The Administration has argued that the “Kiyemba II” decision took away the judge’s power to issue the no-transfer order for Belbacha.  The Circuit Court has taken no action on that, and has not set any new briefing schedule or hearing on the government’s appeal.  With his lawyers growing concerned that he might be sent to Algeria at any time, they decided recently to attempt to put the case before the full Circuit Court bench.  (If the case were heard by a three-judge panel, it would be bound by the “Kiyemba II” ruling; one panel cannot overturn another’s ruling.)

In the new filing, his attorneys argued: “The proper resolution of this case requires that Kiyemba II be overruled, which only this Court en banc or the Supreme Court can do.”  Nothing has happened in the Circuit Court in the Kiyemba II case itself since the Supreme Court denied review.  But that would not prevent the Circuit Court, Belbacha’s lawyers are arguing, from deciding on its own to reconsider Kiyemba II as the appeals court takes up the government’s appeal in Belbacha’s case.  The Circuit Court has the authority to grant en banc review of a case, ahead of any decision on it by a three-judge panel.

In making the new move, Belbacha’s counsel said the case now raises three questions “of exceptional importance.”

First is whether U.S. immigration law bars a federal judge from blocking a detainee’s transfer to another country if that would violate a U.S. treaty, the Convention Against Torture, and, if it does, whether that is an unconstitutional suspension of a detainee’s habeas rights “in contravention of Boumediene” and whether it would violate constitutional guarantees of legal equality.  The Supreme Court has not ruled on that issue.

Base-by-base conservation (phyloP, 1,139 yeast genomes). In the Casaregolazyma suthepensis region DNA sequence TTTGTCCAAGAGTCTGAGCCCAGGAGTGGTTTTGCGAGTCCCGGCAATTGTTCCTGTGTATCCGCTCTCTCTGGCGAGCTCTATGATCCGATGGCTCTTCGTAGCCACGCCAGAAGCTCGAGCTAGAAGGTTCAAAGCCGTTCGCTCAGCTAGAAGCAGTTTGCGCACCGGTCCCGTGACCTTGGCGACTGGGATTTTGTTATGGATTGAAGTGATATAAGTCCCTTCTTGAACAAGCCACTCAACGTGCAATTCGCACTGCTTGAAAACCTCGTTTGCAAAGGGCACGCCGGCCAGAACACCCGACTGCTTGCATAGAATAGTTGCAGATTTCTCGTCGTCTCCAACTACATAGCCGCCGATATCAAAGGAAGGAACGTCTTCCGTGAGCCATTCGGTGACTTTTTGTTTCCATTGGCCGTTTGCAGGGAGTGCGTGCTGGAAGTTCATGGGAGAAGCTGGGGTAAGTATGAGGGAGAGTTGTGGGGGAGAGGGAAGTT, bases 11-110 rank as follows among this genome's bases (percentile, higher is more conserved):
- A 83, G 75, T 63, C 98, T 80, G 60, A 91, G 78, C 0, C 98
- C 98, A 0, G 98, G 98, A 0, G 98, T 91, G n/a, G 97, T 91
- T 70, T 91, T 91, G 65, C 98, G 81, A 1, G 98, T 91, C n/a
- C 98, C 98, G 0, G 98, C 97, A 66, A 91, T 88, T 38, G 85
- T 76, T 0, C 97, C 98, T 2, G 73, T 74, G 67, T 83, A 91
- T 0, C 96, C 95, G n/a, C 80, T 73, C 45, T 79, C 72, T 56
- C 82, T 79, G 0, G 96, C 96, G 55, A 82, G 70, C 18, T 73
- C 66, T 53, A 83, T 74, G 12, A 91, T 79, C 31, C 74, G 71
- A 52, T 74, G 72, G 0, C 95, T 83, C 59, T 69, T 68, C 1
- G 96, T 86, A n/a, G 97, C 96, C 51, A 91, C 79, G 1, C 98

Second, the filing said, the case tests whether the Supreme Court’s 2008 ruling in Munaf v. Geren blocks a federal judge from barring a detainee’s transfer to a country where torture is likely, either from a foreign government or from a terrorist group.  (Munaf, decided by the Justices on the same day as Boumediene, allowed the U.S. military in Iraq to transfer to the Iraqi government for criminal prosecution two prisoners who allegedly had committed crimes in Iraq.)  The Supreme Court has not said whether its Munaf ruling has any bearing on the rights of Guantanamo detainees, accused of no crimes.

And, third, Belbacha’s lawyers said, the case tests whether the U.S. government can transfer a detainee to another country where he has reason to believe he will be tortured, before the detainee has a real chance to challenge such a transfer.

Three judges of the nine judges on the full D.C. Circuit bench had voted to rehear the Kiyemba II case itself after it was decided by a three-judge panel, but that would have required the votes of five judges to succeed.  That tally, however, would not be binding on the Circuit Court when it confronts Belbacha’s plea to hear his case en banc, especially since Belbacha’s situation is factually quite different from that of the Uighurs involved in the Kiyemba case.

The government is likely to oppose the new Belbacha request, if the Circuit Court requests a response.   Under Court rules for en banc procedures, such a response is allowed only upon the Court’s request.